N Ireland leaders call for calm after violence escalates

Staff Writer

By PETER MORRISON and JILL LAWLESS Associated Press
    BELFAST, Northern Ireland (AP) — Crowds from Protestant and Catholic communities hurled bricks, fireworks and gasoline bombs at police and each other overnight in Belfast, as a week of street violence escalated. Police and politicians tried Thursday to calm the volatile situation in Northern Ireland, where Britain's exit from the European Union has unsettled an uneasy political balance.
    The focus of the violence, some of it committed by youths in their early teens, was a concrete "peace wall" in west Belfast that separates a British loyalist Protestant neighborhood from an Irish nationalist Catholic area. The two sides clashed across the wall, while nearby a city bus was hijacked and set on fire.
    Police Service of Northern Ireland Assistant Chief Constable Jonathan Roberts said several hundred people gathered on both sides of a gate in the wall, where "crowds ... were committing serious criminal offenses, both attacking police and attacking each other."
    Northern Ireland has seen sporadic outbreaks of street violence since the 1998 Good Friday peace accord ended the Troubles — decades of Catholic-Protestant bloodshed over the status of Northern Ireland in which more than 3,000 people died. But Roberts said Wednesday's mayhem "was at a scale we have not seen in recent years."
    He said a total of 55 police officers had been injured over several nights of disorder and it was lucky no one had been seriously hurt or killed.
    The recent violence, largely in loyalist, Protestant areas, has flared amid rising tensions over post-Brexit trade rules for Northern Ireland and worsening relations between the parties in the Protestant-Catholic power-sharing Belfast government. Britain's split from the EU has renewed tensions over Northern Ireland's status and disturbed the political balance in region, where some people identify as British and want to stay part of the U.K., while others see themselves as Irish and seek unity with the neighboring Republic of Ireland, an EU member.
    U.K. Prime Minister Boris Johnson condemned the unrest, saying "the way to resolve differences is through dialogue, not violence or criminality."
    Northern Ireland's Belfast-based assembly and government held emergency meetings Thursday and called for an end to the violence.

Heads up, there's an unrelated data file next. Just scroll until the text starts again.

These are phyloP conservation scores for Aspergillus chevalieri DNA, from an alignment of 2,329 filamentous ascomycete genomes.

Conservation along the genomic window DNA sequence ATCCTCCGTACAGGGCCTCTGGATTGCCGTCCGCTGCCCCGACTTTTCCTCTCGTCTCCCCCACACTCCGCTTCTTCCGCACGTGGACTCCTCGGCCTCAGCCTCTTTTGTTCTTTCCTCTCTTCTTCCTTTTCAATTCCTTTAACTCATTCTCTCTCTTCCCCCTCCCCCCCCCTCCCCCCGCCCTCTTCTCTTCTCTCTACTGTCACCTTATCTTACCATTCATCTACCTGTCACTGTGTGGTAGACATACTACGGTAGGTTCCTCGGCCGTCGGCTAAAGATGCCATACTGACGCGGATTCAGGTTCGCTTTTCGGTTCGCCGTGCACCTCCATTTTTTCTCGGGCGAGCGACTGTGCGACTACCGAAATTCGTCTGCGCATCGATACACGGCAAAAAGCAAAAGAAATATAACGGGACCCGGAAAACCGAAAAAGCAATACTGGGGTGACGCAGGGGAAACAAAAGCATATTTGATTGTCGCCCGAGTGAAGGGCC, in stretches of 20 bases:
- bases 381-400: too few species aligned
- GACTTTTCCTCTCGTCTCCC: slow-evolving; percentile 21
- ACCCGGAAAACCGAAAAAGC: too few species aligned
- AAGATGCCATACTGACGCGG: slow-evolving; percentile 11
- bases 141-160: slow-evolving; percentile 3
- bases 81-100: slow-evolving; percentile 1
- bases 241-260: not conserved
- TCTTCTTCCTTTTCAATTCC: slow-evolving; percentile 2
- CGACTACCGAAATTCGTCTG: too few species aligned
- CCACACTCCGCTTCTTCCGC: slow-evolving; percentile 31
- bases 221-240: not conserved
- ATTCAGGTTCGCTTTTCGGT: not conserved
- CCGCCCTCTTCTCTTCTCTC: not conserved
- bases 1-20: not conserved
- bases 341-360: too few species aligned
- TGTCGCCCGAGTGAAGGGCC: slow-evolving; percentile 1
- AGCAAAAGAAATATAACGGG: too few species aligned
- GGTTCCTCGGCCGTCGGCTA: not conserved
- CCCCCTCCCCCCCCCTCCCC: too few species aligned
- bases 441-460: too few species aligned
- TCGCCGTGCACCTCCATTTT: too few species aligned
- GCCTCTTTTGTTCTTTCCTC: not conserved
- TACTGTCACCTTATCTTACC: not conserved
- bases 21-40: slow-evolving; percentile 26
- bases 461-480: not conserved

First Minister Arlene Foster, of the pro-British Democratic Unionist Party, warned that "Northern Ireland faces deep political challenges ahead."
    "We should all know that when politics are perceived to fail, those who fill the vacuum cause despair," said Foster, who heads the Northern Ireland government.
    Deputy First Minister Michelle O'Neill, of Irish nationalist party Sinn Fein, called the violence "utterly deplorable."
    The latest disturbances followed unrest over the Easter long weekend in pro-British unionist areas in and around Belfast and Londonderry, also known as Derry, that saw cars set on fire and projectiles and gasoline bombs hurled at police officers.
    Authorities have accused outlawed paramilitary groups of inciting young people to cause mayhem.
    Roberts, the senior police officer, said some adults stood clapping and cheering while children as young as 12 or 13 rampaged.
    The situation in Northern Ireland has been destabilized by Britain's departure from the EU — after almost 50 years of membership — that became final on Dec. 31.
    A post-Brexit U.K.-EU trade deal has imposed customs and border checks on some goods moving between Northern Ireland and the rest of the U.K. The arrangement was designed to avoid checks between Northern Ireland and Ireland because an open Irish border has helped underpin the peace process built on the Good Friday accord.
    Unionists says the new checks amount to a border between Northern Ireland and the rest of the U.K. — something they fear undermines the region's place in the United Kingdom.
    Both Britain and the EU have expressed concerns about how the agreement is working, and the Democratic Unionist Party, which heads the Belfast government, wants it to be scrapped.
    Katy Hayward, a politics professor at Queen's University Belfast and senior fellow of the U.K. in a Changing Europe think tank, said unionists felt that "the union is very much under threat, that Northern Ireland's place is under threat in the union and they feel betrayed by London."
    Unionists are also angry at a police decision not to prosecute Sinn Fein politicians who attended the funeral of a former Irish Republican Army commander in June. The funeral of Bobby Storey drew a large crowd, despite coronavirus rules barring mass gatherings.
    The main unionist parties have demanded the resignation of Northern Ireland's police chief over the controversy, claiming he has lost the confidence of their community.
    "You have a very fizzy political atmosphere in which those who are trying to urge for calm and restraint are sort of undermined," Hayward said.
    "It's really easy to see how it could get worse," she added. "There's many factors, including, obviously, criminal gangs at work who benefit from chaos like this. ... So that you could see how things can definitely escalate."

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